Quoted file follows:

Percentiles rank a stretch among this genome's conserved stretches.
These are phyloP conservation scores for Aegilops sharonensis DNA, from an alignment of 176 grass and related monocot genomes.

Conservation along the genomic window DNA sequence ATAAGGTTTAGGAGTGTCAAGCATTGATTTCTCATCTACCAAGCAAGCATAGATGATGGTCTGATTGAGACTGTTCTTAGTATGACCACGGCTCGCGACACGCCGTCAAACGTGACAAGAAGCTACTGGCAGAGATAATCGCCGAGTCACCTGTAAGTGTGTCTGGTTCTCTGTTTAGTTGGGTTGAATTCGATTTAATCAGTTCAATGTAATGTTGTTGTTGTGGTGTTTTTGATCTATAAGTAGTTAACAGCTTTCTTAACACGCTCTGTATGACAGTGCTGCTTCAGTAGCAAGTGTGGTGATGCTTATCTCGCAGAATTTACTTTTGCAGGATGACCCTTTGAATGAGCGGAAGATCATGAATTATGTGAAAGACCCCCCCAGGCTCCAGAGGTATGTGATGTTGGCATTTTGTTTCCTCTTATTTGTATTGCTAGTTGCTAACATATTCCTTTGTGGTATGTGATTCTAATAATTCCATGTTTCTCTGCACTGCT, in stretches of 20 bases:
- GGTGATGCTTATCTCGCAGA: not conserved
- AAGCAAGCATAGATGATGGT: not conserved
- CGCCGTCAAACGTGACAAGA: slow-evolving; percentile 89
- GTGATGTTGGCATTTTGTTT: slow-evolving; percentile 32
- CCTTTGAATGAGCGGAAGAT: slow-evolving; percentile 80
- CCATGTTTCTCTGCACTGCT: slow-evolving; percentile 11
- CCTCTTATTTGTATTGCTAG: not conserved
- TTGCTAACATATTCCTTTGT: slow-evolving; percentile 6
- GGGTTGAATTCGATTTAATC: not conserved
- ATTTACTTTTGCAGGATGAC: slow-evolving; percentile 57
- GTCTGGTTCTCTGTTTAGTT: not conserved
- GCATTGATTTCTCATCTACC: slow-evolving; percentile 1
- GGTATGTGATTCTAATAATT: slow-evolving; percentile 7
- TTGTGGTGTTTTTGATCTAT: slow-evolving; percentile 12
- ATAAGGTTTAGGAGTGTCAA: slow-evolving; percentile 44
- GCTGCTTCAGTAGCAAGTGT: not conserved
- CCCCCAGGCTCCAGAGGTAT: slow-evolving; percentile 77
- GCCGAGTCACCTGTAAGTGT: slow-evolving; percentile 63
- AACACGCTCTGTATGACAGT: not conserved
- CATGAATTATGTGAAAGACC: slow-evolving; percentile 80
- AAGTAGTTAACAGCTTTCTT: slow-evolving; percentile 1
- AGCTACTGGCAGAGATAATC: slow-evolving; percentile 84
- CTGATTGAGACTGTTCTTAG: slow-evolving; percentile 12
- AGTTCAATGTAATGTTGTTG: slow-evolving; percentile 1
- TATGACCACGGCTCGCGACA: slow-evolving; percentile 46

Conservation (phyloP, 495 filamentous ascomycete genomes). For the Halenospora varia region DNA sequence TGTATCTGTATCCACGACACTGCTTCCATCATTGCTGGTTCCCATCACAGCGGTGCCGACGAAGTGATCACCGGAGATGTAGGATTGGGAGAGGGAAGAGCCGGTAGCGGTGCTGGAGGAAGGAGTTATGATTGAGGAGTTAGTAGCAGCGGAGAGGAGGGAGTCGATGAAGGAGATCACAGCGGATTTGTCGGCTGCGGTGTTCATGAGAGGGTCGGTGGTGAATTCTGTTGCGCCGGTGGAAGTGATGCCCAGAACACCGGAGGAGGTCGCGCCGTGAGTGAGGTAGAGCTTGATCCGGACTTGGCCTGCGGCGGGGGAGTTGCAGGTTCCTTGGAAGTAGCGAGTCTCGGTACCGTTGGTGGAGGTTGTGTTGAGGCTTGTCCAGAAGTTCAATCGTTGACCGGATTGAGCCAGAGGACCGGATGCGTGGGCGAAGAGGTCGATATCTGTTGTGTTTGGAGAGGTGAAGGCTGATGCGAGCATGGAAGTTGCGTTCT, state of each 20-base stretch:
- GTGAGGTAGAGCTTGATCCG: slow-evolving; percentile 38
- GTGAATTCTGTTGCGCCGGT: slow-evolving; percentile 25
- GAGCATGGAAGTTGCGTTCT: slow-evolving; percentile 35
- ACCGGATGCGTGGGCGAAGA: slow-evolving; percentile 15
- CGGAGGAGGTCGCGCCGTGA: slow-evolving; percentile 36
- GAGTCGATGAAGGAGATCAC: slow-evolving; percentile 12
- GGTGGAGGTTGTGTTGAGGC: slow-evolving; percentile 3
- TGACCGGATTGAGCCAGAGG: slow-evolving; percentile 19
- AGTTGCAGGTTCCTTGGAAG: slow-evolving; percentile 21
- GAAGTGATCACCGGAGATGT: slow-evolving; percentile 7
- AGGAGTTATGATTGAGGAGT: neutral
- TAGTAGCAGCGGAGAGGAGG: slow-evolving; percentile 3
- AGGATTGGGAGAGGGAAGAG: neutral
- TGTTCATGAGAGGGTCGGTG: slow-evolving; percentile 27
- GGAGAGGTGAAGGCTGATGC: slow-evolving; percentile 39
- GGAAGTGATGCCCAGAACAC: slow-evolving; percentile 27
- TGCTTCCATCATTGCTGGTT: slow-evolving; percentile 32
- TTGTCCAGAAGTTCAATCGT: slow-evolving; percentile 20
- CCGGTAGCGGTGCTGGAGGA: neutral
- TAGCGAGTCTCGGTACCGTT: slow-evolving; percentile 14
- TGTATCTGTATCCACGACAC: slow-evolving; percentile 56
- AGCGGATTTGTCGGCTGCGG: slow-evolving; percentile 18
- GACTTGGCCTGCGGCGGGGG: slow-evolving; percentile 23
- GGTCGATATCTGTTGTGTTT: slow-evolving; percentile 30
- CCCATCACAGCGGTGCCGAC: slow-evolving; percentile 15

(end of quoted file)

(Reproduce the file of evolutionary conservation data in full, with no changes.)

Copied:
Percentiles rank a stretch among this genome's conserved stretches.
These are phyloP conservation scores for Aegilops sharonensis DNA, from an alignment of 176 grass and related monocot genomes.

Conservation along the genomic window DNA sequence ATAAGGTTTAGGAGTGTCAAGCATTGATTTCTCATCTACCAAGCAAGCATAGATGATGGTCTGATTGAGACTGTTCTTAGTATGACCACGGCTCGCGACACGCCGTCAAACGTGACAAGAAGCTACTGGCAGAGATAATCGCCGAGTCACCTGTAAGTGTGTCTGGTTCTCTGTTTAGTTGGGTTGAATTCGATTTAATCAGTTCAATGTAATGTTGTTGTTGTGGTGTTTTTGATCTATAAGTAGTTAACAGCTTTCTTAACACGCTCTGTATGACAGTGCTGCTTCAGTAGCAAGTGTGGTGATGCTTATCTCGCAGAATTTACTTTTGCAGGATGACCCTTTGAATGAGCGGAAGATCATGAATTATGTGAAAGACCCCCCCAGGCTCCAGAGGTATGTGATGTTGGCATTTTGTTTCCTCTTATTTGTATTGCTAGTTGCTAACATATTCCTTTGTGGTATGTGATTCTAATAATTCCATGTTTCTCTGCACTGCT, in stretches of 20 bases:
- GGTGATGCTTATCTCGCAGA: not conserved
- AAGCAAGCATAGATGATGGT: not conserved
- CGCCGTCAAACGTGACAAGA: slow-evolving; percentile 89
- GTGATGTTGGCATTTTGTTT: slow-evolving; percentile 32
- CCTTTGAATGAGCGGAAGAT: slow-evolving; percentile 80
- CCATGTTTCTCTGCACTGCT: slow-evolving; percentile 11
- CCTCTTATTTGTATTGCTAG: not conserved
- TTGCTAACATATTCCTTTGT: slow-evolving; percentile 6
- GGGTTGAATTCGATTTAATC: not conserved
- ATTTACTTTTGCAGGATGAC: slow-evolving; percentile 57
- GTCTGGTTCTCTGTTTAGTT: not conserved
- GCATTGATTTCTCATCTACC: slow-evolving; percentile 1
- GGTATGTGATTCTAATAATT: slow-evolving; percentile 7
- TTGTGGTGTTTTTGATCTAT: slow-evolving; percentile 12
- ATAAGGTTTAGGAGTGTCAA: slow-evolving; percentile 44
- GCTGCTTCAGTAGCAAGTGT: not conserved
- CCCCCAGGCTCCAGAGGTAT: slow-evolving; percentile 77
- GCCGAGTCACCTGTAAGTGT: slow-evolving; percentile 63
- AACACGCTCTGTATGACAGT: not conserved
- CATGAATTATGTGAAAGACC: slow-evolving; percentile 80
- AAGTAGTTAACAGCTTTCTT: slow-evolving; percentile 1
- AGCTACTGGCAGAGATAATC: slow-evolving; percentile 84
- CTGATTGAGACTGTTCTTAG: slow-evolving; percentile 12
- AGTTCAATGTAATGTTGTTG: slow-evolving; percentile 1
- TATGACCACGGCTCGCGACA: slow-evolving; percentile 46

Conservation (phyloP, 495 filamentous ascomycete genomes). For the Halenospora varia region DNA sequence TGTATCTGTATCCACGACACTGCTTCCATCATTGCTGGTTCCCATCACAGCGGTGCCGACGAAGTGATCACCGGAGATGTAGGATTGGGAGAGGGAAGAGCCGGTAGCGGTGCTGGAGGAAGGAGTTATGATTGAGGAGTTAGTAGCAGCGGAGAGGAGGGAGTCGATGAAGGAGATCACAGCGGATTTGTCGGCTGCGGTGTTCATGAGAGGGTCGGTGGTGAATTCTGTTGCGCCGGTGGAAGTGATGCCCAGAACACCGGAGGAGGTCGCGCCGTGAGTGAGGTAGAGCTTGATCCGGACTTGGCCTGCGGCGGGGGAGTTGCAGGTTCCTTGGAAGTAGCGAGTCTCGGTACCGTTGGTGGAGGTTGTGTTGAGGCTTGTCCAGAAGTTCAATCGTTGACCGGATTGAGCCAGAGGACCGGATGCGTGGGCGAAGAGGTCGATATCTGTTGTGTTTGGAGAGGTGAAGGCTGATGCGAGCATGGAAGTTGCGTTCT, state of each 20-base stretch:
- GTGAGGTAGAGCTTGATCCG: slow-evolving; percentile 38
- GTGAATTCTGTTGCGCCGGT: slow-evolving; percentile 25
- GAGCATGGAAGTTGCGTTCT: slow-evolving; percentile 35
- ACCGGATGCGTGGGCGAAGA: slow-evolving; percentile 15
- CGGAGGAGGTCGCGCCGTGA: slow-evolving; percentile 36
- GAGTCGATGAAGGAGATCAC: slow-evolving; percentile 12
- GGTGGAGGTTGTGTTGAGGC: slow-evolving; percentile 3
- TGACCGGATTGAGCCAGAGG: slow-evolving; percentile 19
- AGTTGCAGGTTCCTTGGAAG: slow-evolving; percentile 21
- GAAGTGATCACCGGAGATGT: slow-evolving; percentile 7
- AGGAGTTATGATTGAGGAGT: neutral
- TAGTAGCAGCGGAGAGGAGG: slow-evolving; percentile 3
- AGGATTGGGAGAGGGAAGAG: neutral
- TGTTCATGAGAGGGTCGGTG: slow-evolving; percentile 27
- GGAGAGGTGAAGGCTGATGC: slow-evolving; percentile 39
- GGAAGTGATGCCCAGAACAC: slow-evolving; percentile 27
- TGCTTCCATCATTGCTGGTT: slow-evolving; percentile 32
- TTGTCCAGAAGTTCAATCGT: slow-evolving; percentile 20
- CCGGTAGCGGTGCTGGAGGA: neutral
- TAGCGAGTCTCGGTACCGTT: slow-evolving; percentile 14
- TGTATCTGTATCCACGACAC: slow-evolving; percentile 56
- AGCGGATTTGTCGGCTGCGG: slow-evolving; percentile 18
- GACTTGGCCTGCGGCGGGGG: slow-evolving; percentile 23
- GGTCGATATCTGTTGTGTTT: slow-evolving; percentile 30
- CCCATCACAGCGGTGCCGAC: slow-evolving; percentile 15